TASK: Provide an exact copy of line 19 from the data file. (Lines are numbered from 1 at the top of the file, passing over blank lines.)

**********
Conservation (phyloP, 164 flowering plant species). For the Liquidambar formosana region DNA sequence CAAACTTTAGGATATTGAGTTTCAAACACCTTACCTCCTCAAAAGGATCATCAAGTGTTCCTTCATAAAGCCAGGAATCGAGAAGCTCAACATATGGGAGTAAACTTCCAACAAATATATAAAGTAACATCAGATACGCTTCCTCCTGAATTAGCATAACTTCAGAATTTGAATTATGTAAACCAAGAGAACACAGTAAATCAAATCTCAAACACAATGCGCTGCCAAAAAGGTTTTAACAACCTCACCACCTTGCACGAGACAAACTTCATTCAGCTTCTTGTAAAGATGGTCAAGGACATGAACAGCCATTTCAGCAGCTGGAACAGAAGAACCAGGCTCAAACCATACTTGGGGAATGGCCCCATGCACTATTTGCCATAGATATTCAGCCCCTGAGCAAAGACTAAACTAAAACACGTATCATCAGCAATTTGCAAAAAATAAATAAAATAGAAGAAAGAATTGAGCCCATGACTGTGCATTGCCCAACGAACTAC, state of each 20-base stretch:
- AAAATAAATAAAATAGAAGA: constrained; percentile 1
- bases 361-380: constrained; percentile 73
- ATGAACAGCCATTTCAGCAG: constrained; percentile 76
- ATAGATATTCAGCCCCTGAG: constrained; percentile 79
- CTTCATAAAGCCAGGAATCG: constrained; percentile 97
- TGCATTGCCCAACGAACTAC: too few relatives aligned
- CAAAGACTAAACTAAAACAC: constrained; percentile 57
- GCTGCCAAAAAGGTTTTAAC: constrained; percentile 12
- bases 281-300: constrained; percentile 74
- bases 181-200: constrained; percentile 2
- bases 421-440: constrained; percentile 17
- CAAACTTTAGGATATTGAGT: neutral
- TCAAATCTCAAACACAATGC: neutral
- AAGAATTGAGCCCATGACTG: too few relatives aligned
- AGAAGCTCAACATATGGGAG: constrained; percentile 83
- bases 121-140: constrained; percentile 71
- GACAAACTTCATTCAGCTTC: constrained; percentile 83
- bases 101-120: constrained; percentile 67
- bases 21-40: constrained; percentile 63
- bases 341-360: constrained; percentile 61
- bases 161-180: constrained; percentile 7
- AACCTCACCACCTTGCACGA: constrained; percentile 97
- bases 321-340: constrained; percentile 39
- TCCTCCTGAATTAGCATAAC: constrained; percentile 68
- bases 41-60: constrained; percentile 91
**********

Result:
- bases 101-120: constrained; percentile 67